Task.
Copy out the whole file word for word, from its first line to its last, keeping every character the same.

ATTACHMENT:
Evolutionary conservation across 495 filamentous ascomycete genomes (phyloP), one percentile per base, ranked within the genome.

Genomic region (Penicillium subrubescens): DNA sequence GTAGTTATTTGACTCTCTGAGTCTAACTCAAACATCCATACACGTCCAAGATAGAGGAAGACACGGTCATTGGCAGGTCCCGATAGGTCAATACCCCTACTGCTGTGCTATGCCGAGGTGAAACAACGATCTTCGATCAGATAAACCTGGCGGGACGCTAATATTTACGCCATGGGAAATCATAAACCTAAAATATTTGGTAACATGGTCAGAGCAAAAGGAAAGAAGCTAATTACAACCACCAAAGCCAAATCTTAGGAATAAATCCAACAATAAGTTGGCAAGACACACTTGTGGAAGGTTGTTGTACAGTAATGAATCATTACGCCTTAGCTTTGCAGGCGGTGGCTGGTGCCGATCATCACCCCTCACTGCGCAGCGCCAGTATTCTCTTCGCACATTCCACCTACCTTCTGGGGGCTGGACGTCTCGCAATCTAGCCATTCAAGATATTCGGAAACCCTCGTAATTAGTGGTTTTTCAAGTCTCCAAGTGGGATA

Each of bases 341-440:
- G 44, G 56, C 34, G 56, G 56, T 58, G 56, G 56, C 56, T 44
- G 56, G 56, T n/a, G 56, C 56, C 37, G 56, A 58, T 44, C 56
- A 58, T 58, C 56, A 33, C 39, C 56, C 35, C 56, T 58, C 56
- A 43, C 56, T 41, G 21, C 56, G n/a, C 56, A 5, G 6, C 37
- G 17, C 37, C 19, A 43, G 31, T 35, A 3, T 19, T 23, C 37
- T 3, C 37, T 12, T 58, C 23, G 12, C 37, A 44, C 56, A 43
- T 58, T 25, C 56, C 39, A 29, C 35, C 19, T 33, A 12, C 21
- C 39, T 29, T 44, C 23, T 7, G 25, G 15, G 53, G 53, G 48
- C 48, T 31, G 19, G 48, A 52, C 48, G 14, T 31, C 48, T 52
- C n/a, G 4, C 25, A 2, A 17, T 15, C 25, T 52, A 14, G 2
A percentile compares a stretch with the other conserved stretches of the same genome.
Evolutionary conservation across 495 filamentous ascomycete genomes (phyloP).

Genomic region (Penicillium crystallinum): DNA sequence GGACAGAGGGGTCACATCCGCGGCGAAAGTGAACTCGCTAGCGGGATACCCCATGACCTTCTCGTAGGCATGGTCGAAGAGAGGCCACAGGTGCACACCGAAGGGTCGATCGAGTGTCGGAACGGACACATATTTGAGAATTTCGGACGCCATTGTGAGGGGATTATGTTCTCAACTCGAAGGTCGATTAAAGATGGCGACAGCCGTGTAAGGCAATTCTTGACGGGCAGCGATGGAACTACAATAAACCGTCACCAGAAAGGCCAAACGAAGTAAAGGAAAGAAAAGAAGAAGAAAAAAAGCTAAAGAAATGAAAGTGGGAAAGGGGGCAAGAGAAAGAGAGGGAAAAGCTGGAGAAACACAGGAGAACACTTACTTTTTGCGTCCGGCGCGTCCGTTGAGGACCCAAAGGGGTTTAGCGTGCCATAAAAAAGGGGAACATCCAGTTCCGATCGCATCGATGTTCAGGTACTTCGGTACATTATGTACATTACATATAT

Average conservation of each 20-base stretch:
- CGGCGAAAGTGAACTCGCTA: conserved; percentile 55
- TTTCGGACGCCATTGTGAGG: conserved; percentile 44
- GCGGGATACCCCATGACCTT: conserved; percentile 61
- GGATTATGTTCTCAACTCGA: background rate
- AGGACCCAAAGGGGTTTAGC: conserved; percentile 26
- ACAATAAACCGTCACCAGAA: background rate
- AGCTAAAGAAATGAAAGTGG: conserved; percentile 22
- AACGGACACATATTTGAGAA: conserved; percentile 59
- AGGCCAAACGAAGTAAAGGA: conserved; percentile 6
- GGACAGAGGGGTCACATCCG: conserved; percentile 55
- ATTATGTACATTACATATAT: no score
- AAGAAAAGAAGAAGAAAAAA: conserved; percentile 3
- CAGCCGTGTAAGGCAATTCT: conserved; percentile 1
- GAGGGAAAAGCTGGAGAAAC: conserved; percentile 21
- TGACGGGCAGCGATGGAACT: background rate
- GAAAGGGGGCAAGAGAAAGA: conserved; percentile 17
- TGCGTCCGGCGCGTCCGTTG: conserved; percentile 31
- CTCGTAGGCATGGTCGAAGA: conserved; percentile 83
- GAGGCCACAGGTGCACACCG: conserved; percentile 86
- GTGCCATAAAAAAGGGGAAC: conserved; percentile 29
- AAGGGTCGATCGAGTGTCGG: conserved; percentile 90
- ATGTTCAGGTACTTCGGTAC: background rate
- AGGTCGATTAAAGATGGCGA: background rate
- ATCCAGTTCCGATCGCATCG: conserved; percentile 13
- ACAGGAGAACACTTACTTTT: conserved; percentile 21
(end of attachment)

Evolutionary conservation across 495 filamentous ascomycete genomes (phyloP), one percentile per base, ranked within the genome.

Genomic region (Penicillium subrubescens): DNA sequence GTAGTTATTTGACTCTCTGAGTCTAACTCAAACATCCATACACGTCCAAGATAGAGGAAGACACGGTCATTGGCAGGTCCCGATAGGTCAATACCCCTACTGCTGTGCTATGCCGAGGTGAAACAACGATCTTCGATCAGATAAACCTGGCGGGACGCTAATATTTACGCCATGGGAAATCATAAACCTAAAATATTTGGTAACATGGTCAGAGCAAAAGGAAAGAAGCTAATTACAACCACCAAAGCCAAATCTTAGGAATAAATCCAACAATAAGTTGGCAAGACACACTTGTGGAAGGTTGTTGTACAGTAATGAATCATTACGCCTTAGCTTTGCAGGCGGTGGCTGGTGCCGATCATCACCCCTCACTGCGCAGCGCCAGTATTCTCTTCGCACATTCCACCTACCTTCTGGGGGCTGGACGTCTCGCAATCTAGCCATTCAAGATATTCGGAAACCCTCGTAATTAGTGGTTTTTCAAGTCTCCAAGTGGGATA

Each of bases 341-440:
- G 44, G 56, C 34, G 56, G 56, T 58, G 56, G 56, C 56, T 44
- G 56, G 56, T n/a, G 56, C 56, C 37, G 56, A 58, T 44, C 56
- A 58, T 58, C 56, A 33, C 39, C 56, C 35, C 56, T 58, C 56
- A 43, C 56, T 41, G 21, C 56, G n/a, C 56, A 5, G 6, C 37
- G 17, C 37, C 19, A 43, G 31, T 35, A 3, T 19, T 23, C 37
- T 3, C 37, T 12, T 58, C 23, G 12, C 37, A 44, C 56, A 43
- T 58, T 25, C 56, C 39, A 29, C 35, C 19, T 33, A 12, C 21
- C 39, T 29, T 44, C 23, T 7, G 25, G 15, G 53, G 53, G 48
- C 48, T 31, G 19, G 48, A 52, C 48, G 14, T 31, C 48, T 52
- C n/a, G 4, C 25, A 2, A 17, T 15, C 25, T 52, A 14, G 2
A percentile compares a stretch with the other conserved stretches of the same genome.
Evolutionary conservation across 495 filamentous ascomycete genomes (phyloP).

Genomic region (Penicillium crystallinum): DNA sequence GGACAGAGGGGTCACATCCGCGGCGAAAGTGAACTCGCTAGCGGGATACCCCATGACCTTCTCGTAGGCATGGTCGAAGAGAGGCCACAGGTGCACACCGAAGGGTCGATCGAGTGTCGGAACGGACACATATTTGAGAATTTCGGACGCCATTGTGAGGGGATTATGTTCTCAACTCGAAGGTCGATTAAAGATGGCGACAGCCGTGTAAGGCAATTCTTGACGGGCAGCGATGGAACTACAATAAACCGTCACCAGAAAGGCCAAACGAAGTAAAGGAAAGAAAAGAAGAAGAAAAAAAGCTAAAGAAATGAAAGTGGGAAAGGGGGCAAGAGAAAGAGAGGGAAAAGCTGGAGAAACACAGGAGAACACTTACTTTTTGCGTCCGGCGCGTCCGTTGAGGACCCAAAGGGGTTTAGCGTGCCATAAAAAAGGGGAACATCCAGTTCCGATCGCATCGATGTTCAGGTACTTCGGTACATTATGTACATTACATATAT

Average conservation of each 20-base stretch:
- CGGCGAAAGTGAACTCGCTA: conserved; percentile 55
- TTTCGGACGCCATTGTGAGG: conserved; percentile 44
- GCGGGATACCCCATGACCTT: conserved; percentile 61
- GGATTATGTTCTCAACTCGA: background rate
- AGGACCCAAAGGGGTTTAGC: conserved; percentile 26
- ACAATAAACCGTCACCAGAA: background rate
- AGCTAAAGAAATGAAAGTGG: conserved; percentile 22
- AACGGACACATATTTGAGAA: conserved; percentile 59
- AGGCCAAACGAAGTAAAGGA: conserved; percentile 6
- GGACAGAGGGGTCACATCCG: conserved; percentile 55
- ATTATGTACATTACATATAT: no score
- AAGAAAAGAAGAAGAAAAAA: conserved; percentile 3
- CAGCCGTGTAAGGCAATTCT: conserved; percentile 1
- GAGGGAAAAGCTGGAGAAAC: conserved; percentile 21
- TGACGGGCAGCGATGGAACT: background rate
- GAAAGGGGGCAAGAGAAAGA: conserved; percentile 17
- TGCGTCCGGCGCGTCCGTTG: conserved; percentile 31
- CTCGTAGGCATGGTCGAAGA: conserved; percentile 83
- GAGGCCACAGGTGCACACCG: conserved; percentile 86
- GTGCCATAAAAAAGGGGAAC: conserved; percentile 29
- AAGGGTCGATCGAGTGTCGG: conserved; percentile 90
- ATGTTCAGGTACTTCGGTAC: background rate
- AGGTCGATTAAAGATGGCGA: background rate
- ATCCAGTTCCGATCGCATCG: conserved; percentile 13
- ACAGGAGAACACTTACTTTT: conserved; percentile 21